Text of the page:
Another little weekend trip away – this time a solo excursion along half the SDW. Three or so trains took me to the little village of Amberley on the Friday night, where I arrived just as night and a light rain were both starting to fall. A brisk run up the trail found me a bivvy spot in a farmer’s field.
The next morning was a beauty. Layers of mist lay across the valley below, and a soft golden glow in the sky grew stronger as I tucked into my cold soaked porridge. Rough chalky trails snaked up and down over fields, and I dipped in and out the fog, removing layers as the day grew warmer. I cantered down a hill past rows of sunflowers shining yellow through the mist and murk, stopping to gratefully fill my bottles at a drinking water tap on the route.
I told the chap camping nearby of my plan to run to Winchester. “But that must be 40 miles!” He seemed impressed. “With that bag on too?”. I didn’t tell him I was walking up all the hills.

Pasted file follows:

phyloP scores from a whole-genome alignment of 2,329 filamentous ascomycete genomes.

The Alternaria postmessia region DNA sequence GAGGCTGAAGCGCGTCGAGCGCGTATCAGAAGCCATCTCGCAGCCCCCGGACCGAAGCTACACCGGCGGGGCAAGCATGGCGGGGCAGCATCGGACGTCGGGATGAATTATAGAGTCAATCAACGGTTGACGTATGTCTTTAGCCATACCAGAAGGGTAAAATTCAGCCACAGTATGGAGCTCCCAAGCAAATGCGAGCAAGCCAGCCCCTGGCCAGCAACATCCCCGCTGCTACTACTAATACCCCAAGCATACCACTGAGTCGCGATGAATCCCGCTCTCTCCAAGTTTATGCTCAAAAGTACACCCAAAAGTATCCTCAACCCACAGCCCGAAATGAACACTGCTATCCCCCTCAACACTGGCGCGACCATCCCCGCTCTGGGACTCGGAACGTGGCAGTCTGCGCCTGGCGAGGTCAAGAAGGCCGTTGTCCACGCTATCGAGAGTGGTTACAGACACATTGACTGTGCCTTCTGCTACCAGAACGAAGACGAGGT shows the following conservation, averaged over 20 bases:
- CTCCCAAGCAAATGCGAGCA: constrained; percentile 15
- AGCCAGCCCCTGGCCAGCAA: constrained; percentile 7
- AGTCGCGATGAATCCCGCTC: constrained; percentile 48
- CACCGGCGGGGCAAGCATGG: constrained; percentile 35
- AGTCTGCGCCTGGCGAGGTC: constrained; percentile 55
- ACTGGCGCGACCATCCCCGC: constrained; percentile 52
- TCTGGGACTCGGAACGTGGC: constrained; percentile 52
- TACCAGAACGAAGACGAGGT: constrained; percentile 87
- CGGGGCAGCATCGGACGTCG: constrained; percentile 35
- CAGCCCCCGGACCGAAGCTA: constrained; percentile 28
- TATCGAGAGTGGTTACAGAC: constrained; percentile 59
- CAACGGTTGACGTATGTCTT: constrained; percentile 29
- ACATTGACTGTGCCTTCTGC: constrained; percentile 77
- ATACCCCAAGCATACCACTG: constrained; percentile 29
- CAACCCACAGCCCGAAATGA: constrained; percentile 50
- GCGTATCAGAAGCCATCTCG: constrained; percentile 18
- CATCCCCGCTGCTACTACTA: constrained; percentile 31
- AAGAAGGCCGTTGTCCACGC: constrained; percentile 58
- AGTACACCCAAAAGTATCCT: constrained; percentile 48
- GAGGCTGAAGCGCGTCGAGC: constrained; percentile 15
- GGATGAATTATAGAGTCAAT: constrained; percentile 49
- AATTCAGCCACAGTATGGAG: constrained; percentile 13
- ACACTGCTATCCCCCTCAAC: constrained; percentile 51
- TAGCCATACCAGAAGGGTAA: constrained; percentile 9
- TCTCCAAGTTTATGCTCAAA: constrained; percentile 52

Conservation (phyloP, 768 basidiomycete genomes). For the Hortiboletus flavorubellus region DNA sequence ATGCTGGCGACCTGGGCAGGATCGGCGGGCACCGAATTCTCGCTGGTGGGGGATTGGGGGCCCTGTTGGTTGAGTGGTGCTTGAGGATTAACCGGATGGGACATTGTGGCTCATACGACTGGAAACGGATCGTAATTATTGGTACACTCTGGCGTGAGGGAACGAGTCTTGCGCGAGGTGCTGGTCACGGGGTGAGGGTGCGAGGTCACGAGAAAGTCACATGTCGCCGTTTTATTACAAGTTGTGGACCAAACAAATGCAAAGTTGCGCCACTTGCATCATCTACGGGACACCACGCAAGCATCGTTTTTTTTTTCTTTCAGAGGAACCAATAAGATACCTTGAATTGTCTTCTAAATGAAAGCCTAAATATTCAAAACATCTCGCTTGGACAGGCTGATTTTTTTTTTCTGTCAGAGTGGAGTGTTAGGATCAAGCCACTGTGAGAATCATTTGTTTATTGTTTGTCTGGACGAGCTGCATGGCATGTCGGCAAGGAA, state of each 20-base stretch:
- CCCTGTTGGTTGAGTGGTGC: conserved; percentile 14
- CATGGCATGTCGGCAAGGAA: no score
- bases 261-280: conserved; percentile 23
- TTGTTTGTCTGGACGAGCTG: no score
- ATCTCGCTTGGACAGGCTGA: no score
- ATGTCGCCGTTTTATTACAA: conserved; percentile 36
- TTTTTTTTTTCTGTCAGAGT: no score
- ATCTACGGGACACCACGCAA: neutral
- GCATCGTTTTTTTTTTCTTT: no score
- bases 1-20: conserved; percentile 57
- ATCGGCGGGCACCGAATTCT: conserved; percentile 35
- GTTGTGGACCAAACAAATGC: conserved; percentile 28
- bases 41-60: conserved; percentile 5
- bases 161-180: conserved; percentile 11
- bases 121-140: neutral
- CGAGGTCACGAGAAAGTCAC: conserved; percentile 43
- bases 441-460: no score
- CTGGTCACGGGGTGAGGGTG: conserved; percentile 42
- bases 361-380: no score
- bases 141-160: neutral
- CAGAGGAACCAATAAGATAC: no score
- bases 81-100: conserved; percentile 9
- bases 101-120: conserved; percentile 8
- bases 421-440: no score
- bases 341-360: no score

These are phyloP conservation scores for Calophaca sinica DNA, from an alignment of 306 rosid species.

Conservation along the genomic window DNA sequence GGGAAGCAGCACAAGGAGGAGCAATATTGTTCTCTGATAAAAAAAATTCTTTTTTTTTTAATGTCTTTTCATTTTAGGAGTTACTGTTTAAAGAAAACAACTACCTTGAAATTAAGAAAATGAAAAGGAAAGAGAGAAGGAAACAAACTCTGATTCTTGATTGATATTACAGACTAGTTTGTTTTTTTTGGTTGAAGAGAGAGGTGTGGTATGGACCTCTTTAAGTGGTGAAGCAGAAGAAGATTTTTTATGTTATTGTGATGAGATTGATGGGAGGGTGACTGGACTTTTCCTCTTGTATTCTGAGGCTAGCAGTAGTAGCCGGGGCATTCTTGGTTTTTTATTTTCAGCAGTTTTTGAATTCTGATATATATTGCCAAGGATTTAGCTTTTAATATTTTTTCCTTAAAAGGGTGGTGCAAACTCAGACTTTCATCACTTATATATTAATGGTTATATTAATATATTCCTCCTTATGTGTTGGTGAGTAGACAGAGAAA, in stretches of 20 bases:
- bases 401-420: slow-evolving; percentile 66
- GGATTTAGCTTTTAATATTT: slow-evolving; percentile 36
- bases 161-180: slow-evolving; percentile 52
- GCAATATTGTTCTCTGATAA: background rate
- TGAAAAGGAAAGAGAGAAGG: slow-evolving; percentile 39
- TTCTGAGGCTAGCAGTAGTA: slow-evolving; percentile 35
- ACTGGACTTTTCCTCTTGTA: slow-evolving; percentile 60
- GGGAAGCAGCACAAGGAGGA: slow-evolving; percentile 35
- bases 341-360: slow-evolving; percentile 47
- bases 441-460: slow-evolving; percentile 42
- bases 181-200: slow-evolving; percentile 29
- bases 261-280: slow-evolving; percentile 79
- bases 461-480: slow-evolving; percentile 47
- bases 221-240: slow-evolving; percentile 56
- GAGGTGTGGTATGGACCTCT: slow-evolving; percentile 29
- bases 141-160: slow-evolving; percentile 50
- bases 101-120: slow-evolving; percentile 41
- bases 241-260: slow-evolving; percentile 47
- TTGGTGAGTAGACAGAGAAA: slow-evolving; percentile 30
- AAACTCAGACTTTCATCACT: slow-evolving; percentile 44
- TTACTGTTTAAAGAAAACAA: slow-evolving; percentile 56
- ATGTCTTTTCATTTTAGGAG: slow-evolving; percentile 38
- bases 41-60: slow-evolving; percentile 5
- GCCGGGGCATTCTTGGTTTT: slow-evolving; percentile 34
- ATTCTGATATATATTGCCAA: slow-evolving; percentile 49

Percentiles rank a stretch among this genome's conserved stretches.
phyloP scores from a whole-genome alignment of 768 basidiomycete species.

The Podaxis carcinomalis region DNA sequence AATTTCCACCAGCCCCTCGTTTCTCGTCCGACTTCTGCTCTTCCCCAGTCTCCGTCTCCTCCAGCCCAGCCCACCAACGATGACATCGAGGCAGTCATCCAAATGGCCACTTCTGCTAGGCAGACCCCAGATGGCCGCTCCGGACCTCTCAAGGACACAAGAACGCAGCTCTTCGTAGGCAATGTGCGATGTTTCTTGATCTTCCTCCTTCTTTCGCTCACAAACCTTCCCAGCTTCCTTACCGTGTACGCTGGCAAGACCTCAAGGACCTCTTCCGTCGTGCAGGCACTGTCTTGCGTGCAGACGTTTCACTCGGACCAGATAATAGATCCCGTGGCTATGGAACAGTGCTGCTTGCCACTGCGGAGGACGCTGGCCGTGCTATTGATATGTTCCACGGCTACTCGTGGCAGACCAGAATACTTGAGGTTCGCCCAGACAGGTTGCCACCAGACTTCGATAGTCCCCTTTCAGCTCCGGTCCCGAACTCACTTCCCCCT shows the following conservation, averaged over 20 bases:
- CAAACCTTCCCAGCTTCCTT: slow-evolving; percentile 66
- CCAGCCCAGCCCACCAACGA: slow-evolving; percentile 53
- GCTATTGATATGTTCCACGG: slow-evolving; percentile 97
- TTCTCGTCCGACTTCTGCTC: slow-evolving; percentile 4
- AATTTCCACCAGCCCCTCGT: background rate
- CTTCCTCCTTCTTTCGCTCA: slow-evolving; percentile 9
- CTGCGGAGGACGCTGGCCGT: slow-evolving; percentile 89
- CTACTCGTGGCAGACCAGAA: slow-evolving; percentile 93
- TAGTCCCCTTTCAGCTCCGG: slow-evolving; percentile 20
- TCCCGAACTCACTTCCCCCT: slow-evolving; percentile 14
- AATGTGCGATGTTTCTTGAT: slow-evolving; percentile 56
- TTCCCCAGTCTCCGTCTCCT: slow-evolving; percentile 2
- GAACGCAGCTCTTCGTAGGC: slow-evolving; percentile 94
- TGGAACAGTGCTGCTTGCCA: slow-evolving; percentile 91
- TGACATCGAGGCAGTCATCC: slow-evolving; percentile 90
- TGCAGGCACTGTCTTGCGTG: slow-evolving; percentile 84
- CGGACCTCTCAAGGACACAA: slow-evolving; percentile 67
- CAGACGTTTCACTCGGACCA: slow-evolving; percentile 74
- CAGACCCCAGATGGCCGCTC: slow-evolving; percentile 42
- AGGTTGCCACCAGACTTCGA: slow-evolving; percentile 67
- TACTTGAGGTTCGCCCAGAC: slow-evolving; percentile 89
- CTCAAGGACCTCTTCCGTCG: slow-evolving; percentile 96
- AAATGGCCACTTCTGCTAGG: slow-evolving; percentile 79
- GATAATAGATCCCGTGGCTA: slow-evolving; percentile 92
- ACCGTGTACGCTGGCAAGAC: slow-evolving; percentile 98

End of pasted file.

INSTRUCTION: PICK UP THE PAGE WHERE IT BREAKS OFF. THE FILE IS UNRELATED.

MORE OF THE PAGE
I made it to my designated camping spot at the Queen Elizabeth Country Park by lunchtime, 20-odd miles under my belt. Bit of a dilemma. Stop now and have to hang around for 8 hours before I can find somewhere to bivvy, or push on and risk overdoing it? I decided to compromise, taking an extended break before carrying on for a few more miles. A tea and a bacon butty barely touched the sides, so I bought a second lunch while ogling the bikes of all the mountain bikers at the park.
More miles after lunch, over Iron Age hill forts and past the farm and glamping huts at Meon Springs. The wide, flat hamlet strangely reminded me of somewhere on the plains of the south island of New Zealand.
Finally I called it a day at Meonstoke, treating myself to an early dinner of ham, eggs and chips, before clambering up one final slope for a camp. It was a gorgeous spot, with great views over golden, rolling fields. There was an obvious burn mark on the grass where someone had used a disposable BBQ recently, so I tucked myself away and hoped for the best. Thankfully I had the place to myself – at least until about 6.30am when a dog walker strolled past, mere moments after I’d emerged from a nearby bush!
Things were hurting quite a bit this morning, so I took it easy, walking and jogging slowly along the rolling grassy slopes towards Winchester and the train home. A festival town was being constructed on the outskirts for the following week’s Boomtown event, so the final few miles were overshadowed (often quite literally) by stages, steampunk sculptures and armadas of portaloos.